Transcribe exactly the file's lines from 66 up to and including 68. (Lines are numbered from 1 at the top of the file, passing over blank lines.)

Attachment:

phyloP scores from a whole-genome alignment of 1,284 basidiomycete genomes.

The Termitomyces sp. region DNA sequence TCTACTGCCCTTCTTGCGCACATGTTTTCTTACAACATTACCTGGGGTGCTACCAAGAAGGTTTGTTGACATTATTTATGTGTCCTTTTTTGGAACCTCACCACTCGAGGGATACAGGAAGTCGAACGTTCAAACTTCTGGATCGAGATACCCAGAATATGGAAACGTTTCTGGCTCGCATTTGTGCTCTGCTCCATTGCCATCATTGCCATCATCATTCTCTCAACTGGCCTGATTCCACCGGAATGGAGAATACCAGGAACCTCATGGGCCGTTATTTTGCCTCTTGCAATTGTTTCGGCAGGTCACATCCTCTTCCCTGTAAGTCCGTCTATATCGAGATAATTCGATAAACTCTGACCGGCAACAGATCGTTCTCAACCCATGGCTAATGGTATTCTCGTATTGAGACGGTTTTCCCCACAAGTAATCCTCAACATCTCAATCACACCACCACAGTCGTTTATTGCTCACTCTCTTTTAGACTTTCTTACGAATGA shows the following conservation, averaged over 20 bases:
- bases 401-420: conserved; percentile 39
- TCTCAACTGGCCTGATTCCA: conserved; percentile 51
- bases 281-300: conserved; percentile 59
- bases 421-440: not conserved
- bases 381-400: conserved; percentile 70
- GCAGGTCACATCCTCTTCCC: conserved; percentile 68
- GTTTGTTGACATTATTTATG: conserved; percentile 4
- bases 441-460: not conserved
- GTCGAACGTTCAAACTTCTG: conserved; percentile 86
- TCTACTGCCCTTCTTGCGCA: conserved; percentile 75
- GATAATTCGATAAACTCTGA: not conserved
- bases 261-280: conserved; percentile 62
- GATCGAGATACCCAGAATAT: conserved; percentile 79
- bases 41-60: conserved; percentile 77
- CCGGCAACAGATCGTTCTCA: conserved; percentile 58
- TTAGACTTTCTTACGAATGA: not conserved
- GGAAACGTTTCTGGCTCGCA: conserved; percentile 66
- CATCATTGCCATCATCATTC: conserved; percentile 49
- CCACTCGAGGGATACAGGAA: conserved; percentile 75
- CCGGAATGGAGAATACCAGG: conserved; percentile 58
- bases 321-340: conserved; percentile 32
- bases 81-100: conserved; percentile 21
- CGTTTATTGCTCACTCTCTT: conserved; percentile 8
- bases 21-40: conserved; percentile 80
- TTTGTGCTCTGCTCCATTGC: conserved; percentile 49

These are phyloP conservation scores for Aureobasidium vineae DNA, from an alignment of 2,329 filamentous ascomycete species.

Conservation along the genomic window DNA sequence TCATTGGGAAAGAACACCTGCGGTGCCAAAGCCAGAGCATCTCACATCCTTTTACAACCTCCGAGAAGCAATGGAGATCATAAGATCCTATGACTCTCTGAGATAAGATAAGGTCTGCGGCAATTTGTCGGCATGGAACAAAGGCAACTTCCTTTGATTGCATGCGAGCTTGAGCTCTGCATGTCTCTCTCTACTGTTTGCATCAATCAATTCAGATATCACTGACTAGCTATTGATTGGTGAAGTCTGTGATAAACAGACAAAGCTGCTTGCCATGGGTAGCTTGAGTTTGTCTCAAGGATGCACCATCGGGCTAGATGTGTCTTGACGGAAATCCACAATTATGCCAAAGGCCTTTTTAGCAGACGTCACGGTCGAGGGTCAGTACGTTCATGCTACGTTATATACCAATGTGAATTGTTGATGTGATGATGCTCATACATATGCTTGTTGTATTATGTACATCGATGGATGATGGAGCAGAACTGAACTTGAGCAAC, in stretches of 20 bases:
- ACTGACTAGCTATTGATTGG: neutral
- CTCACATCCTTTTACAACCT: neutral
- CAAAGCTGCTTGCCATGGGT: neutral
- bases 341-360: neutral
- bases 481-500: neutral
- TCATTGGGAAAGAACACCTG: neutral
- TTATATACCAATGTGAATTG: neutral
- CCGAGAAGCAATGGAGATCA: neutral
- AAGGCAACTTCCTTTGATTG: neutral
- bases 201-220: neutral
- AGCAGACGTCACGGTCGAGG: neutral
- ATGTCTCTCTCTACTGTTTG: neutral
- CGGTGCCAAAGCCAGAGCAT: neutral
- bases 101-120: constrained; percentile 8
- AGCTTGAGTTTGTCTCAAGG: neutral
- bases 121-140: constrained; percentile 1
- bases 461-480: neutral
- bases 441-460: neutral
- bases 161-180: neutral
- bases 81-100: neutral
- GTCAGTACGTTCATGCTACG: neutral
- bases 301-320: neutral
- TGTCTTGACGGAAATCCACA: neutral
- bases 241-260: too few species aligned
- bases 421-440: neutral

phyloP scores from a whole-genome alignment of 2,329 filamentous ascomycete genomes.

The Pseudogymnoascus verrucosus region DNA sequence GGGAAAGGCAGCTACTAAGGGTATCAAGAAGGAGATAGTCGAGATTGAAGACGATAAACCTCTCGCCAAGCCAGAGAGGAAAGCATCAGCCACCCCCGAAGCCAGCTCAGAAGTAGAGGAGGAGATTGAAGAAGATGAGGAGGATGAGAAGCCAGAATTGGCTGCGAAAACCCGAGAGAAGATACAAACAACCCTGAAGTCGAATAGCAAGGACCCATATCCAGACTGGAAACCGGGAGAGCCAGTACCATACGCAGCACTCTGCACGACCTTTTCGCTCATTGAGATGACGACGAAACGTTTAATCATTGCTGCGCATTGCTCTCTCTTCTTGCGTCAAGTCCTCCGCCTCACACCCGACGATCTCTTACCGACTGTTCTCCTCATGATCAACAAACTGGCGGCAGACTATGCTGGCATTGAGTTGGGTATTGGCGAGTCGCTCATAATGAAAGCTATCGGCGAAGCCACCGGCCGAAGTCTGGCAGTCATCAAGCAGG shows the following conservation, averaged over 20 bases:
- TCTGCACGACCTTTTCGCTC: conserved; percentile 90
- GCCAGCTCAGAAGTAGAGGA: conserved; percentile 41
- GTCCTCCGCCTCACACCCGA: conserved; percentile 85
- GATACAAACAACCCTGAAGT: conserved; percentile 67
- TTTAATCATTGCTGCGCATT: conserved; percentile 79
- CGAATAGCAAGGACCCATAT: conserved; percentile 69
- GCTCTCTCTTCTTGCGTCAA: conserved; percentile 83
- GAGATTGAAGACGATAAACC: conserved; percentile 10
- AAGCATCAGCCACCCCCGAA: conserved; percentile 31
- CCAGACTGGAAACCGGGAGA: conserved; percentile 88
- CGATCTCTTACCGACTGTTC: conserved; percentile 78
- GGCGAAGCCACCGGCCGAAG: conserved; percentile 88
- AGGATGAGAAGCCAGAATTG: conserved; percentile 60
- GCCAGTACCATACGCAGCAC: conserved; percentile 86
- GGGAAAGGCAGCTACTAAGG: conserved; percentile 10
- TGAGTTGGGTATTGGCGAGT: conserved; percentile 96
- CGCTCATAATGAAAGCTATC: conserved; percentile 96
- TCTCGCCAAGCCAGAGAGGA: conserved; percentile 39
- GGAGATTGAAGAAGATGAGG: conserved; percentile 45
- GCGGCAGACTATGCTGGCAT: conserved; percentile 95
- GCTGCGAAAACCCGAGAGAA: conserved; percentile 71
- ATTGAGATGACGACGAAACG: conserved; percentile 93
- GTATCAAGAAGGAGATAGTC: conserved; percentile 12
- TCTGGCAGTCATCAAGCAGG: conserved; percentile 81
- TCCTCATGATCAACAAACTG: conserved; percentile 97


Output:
- CCAGACTGGAAACCGGGAGA: conserved; percentile 88
- CGATCTCTTACCGACTGTTC: conserved; percentile 78
- GGCGAAGCCACCGGCCGAAG: conserved; percentile 88